Advancing through art
Woodbury High School students have once again proven their aptitude for art.
A total of 15 students earned Minnesota Scholastic Art Awards in this year’s competition.
The Scholastic Art Awards represents Minnesota’s largest statewide opportunity to recognize creative and artistic teenagers.
Judges look at quality, imagination, creativity, personal vision and uniqueness.
The contest is open to all Minnesota students in grades 7-12.
Students are awarded Gold Key, Silver Key and Honorable Mention awards for individual work or art portfolios.
The WHS students who received awards are: Anthony Doreo, Gold Key for ceramics portfolio and individual ceramics work; Maureen Duthie, Gold Key and Honorable Mention in ceramics; Erin Griffin, two Gold Keys for painting; Heather Hatfull, Gold Key, Silver Key and Honorable Mention for drawing; Meagan Kaufenberg, Gold Key in photography; Ellen O’Connell, two Gold Keys in painting, two Silver Keys for photography and one Honorable Mention for painting; Kyle Ruppman, Gold Key in drawing; Allyson Christenson, Silver Key for photography; Dan Ehle, Silver Key in photography; Sophie Gleekel, two Silver Keys in photography; Alex Gustafson, Silver Key for ceramics; Abby Christenson, Honorable Mention in ceramics; Carley Engfer, Honorable Mention for ceramics; Molly Hamer, for Honorable Mention in ceramics and Eddie Rudie, Honorable Mention in photography.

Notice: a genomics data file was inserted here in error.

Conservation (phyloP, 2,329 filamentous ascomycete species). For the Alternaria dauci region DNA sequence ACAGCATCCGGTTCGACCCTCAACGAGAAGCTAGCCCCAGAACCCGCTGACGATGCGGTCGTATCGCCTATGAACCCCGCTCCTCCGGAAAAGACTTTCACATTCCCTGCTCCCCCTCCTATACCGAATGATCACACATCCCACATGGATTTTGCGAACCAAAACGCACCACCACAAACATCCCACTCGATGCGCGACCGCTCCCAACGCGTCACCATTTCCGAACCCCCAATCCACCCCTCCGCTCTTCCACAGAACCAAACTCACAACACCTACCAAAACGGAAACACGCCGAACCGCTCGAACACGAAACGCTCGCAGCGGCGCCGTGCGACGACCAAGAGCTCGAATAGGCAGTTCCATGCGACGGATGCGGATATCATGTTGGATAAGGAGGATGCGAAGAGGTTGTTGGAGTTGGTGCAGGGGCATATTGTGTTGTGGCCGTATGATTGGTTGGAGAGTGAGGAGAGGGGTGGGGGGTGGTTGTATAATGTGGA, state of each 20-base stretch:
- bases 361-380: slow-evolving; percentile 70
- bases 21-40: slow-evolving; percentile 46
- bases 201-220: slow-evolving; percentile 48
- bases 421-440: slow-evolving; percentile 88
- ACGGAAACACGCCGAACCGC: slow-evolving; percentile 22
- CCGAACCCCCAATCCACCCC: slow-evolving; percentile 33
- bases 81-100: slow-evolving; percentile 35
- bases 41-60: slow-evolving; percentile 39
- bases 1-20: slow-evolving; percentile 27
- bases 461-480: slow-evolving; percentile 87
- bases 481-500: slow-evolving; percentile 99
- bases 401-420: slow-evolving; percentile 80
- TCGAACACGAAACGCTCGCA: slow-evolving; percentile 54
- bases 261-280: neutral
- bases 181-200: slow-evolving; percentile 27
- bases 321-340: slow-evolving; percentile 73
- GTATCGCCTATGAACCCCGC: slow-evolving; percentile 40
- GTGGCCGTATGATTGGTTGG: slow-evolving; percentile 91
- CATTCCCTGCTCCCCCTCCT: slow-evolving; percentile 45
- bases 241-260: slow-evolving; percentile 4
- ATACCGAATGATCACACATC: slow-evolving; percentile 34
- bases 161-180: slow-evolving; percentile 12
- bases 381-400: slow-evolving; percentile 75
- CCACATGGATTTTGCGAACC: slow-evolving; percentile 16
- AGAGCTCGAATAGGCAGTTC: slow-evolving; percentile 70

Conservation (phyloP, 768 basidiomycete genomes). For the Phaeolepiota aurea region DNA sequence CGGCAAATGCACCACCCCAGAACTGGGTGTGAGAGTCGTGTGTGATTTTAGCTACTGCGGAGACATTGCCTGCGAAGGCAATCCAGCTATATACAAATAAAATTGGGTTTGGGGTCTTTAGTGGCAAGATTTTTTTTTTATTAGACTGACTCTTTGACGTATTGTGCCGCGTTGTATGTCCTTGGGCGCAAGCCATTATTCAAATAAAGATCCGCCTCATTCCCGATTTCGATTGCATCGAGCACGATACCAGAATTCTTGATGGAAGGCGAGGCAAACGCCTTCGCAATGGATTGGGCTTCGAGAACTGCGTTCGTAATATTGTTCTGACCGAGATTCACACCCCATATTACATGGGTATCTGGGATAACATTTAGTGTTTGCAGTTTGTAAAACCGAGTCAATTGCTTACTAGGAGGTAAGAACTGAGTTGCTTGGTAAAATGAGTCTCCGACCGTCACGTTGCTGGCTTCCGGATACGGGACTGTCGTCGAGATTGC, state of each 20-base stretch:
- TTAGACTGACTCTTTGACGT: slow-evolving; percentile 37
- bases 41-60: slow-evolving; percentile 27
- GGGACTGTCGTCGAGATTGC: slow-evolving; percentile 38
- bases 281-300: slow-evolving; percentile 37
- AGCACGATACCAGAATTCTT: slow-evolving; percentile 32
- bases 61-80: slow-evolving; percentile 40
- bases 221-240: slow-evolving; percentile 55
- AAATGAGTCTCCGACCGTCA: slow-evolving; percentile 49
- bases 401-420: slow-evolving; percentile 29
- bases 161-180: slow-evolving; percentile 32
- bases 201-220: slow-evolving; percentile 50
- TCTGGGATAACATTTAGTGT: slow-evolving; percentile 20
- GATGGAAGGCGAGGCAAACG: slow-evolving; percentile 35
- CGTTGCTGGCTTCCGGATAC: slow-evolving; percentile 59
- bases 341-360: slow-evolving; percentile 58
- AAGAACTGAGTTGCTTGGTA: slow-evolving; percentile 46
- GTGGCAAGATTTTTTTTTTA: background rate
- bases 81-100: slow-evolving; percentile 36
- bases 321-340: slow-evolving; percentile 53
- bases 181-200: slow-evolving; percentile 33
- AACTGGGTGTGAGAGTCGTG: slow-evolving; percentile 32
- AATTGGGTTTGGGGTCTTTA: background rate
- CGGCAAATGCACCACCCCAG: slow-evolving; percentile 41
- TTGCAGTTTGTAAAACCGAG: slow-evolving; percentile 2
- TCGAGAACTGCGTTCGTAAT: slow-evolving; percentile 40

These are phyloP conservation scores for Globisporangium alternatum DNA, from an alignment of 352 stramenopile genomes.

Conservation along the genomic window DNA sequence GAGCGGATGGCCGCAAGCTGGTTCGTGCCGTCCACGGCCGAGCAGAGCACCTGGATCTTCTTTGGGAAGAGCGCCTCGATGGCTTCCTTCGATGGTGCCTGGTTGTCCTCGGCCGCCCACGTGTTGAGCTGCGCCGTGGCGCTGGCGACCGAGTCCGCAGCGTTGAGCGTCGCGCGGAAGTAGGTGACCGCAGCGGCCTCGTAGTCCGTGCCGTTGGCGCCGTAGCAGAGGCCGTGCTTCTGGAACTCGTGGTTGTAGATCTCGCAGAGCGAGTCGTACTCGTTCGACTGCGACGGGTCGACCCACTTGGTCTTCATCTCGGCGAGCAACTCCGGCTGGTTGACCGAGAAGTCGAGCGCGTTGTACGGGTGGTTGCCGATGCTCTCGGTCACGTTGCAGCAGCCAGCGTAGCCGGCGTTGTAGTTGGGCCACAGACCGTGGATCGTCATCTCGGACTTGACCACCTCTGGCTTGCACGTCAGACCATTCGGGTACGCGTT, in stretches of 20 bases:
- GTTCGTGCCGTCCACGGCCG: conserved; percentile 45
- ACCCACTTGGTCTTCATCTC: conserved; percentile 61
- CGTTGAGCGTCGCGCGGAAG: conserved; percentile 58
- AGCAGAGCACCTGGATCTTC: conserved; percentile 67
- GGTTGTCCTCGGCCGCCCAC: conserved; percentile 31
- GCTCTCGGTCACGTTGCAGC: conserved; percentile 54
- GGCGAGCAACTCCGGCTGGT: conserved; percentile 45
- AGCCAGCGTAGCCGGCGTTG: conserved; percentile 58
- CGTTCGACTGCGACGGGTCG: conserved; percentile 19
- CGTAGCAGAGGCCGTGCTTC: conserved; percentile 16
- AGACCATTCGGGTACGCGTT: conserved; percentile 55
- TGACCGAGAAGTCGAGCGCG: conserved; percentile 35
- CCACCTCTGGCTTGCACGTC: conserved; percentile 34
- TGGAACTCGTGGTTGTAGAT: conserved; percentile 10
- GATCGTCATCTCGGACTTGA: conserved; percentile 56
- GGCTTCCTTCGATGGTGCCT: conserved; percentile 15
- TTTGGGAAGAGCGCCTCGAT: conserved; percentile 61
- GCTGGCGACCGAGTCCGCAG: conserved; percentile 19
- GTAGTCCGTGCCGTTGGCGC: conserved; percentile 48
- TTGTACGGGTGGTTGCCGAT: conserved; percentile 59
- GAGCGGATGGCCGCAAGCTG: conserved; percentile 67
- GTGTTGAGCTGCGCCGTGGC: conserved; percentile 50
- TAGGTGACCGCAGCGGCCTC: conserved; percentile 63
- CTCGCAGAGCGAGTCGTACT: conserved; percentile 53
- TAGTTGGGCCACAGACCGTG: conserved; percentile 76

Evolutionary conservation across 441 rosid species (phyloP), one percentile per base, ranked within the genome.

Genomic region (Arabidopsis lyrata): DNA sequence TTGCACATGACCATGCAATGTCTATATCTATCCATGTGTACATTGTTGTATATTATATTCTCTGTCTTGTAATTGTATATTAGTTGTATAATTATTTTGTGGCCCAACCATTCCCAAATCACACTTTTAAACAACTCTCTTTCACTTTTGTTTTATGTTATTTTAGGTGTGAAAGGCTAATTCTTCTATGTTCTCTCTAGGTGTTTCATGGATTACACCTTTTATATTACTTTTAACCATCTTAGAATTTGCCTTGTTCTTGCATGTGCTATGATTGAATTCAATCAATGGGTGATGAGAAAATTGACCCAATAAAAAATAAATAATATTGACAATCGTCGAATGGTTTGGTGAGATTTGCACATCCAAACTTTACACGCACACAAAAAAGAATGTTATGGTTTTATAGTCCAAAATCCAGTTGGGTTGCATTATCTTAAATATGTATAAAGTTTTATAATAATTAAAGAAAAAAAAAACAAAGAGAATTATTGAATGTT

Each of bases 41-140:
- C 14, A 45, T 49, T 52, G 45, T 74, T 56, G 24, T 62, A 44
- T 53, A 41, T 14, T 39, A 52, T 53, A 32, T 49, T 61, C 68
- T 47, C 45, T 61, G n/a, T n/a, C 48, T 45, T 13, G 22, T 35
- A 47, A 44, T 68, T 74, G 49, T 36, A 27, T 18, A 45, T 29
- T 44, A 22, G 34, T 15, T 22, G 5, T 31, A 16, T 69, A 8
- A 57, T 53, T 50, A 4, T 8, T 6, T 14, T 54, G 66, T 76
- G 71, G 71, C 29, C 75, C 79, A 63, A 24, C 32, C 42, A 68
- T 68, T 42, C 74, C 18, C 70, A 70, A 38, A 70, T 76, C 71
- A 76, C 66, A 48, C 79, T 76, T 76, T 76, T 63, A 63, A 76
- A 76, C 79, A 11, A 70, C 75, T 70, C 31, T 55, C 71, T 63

All but three of the winning students are enrolled in the WHS advanced placement studio art class, art teacher Karen Seashore said. As part of the class, students are required to submit at least one piece.
“It shows not only their skill,” Seashore said of the students, “but also their creativity.”
All winning artwork will be on display during a free exhibit at the Perpich Center for Arts Education now through Feb. 22.
All Gold Key recipients will have their artwork entered into a national competition.
Going for the goldFor many students, art represents a release of sorts.
“Art is a good stress relief,” WHS senior Anthony Doreo said. “It kind of breaks your day up. It allows you to be creative and open your mind.”
WHS senior Heather Hatfull agreed.
“It’s really fun to have a release,” she said. “You can shift your focus from academic headaches to expressing yourself.”
For some students, art has been a lifelong love, while others just found it recently.
“I guess I’ve always been artsy,” WHS junior Erin Griffin said.
“I’ve been drawing since I could hold a pencil,” Hatfull said.
WHS students love art for a number of different reasons – it’s relaxing, it’s a release – but it’s the ability to be creative that seems to be the tie that binds.
“I really liked being in the ceramics room and using clay to create something in your mind and making it into something real,” Duthie said.
“When it comes to drawing, I like tricking people into thinking it’s a photograph,” Hatfull said.Receiving awards from this year’s Minnesota Scholastic Art Awards was rewarding for students.
“It’s really exciting when you work really hard on something and it gets recognized,” Griffin said.
“It proves that your effort is worth the time it takes,” O’Connell said.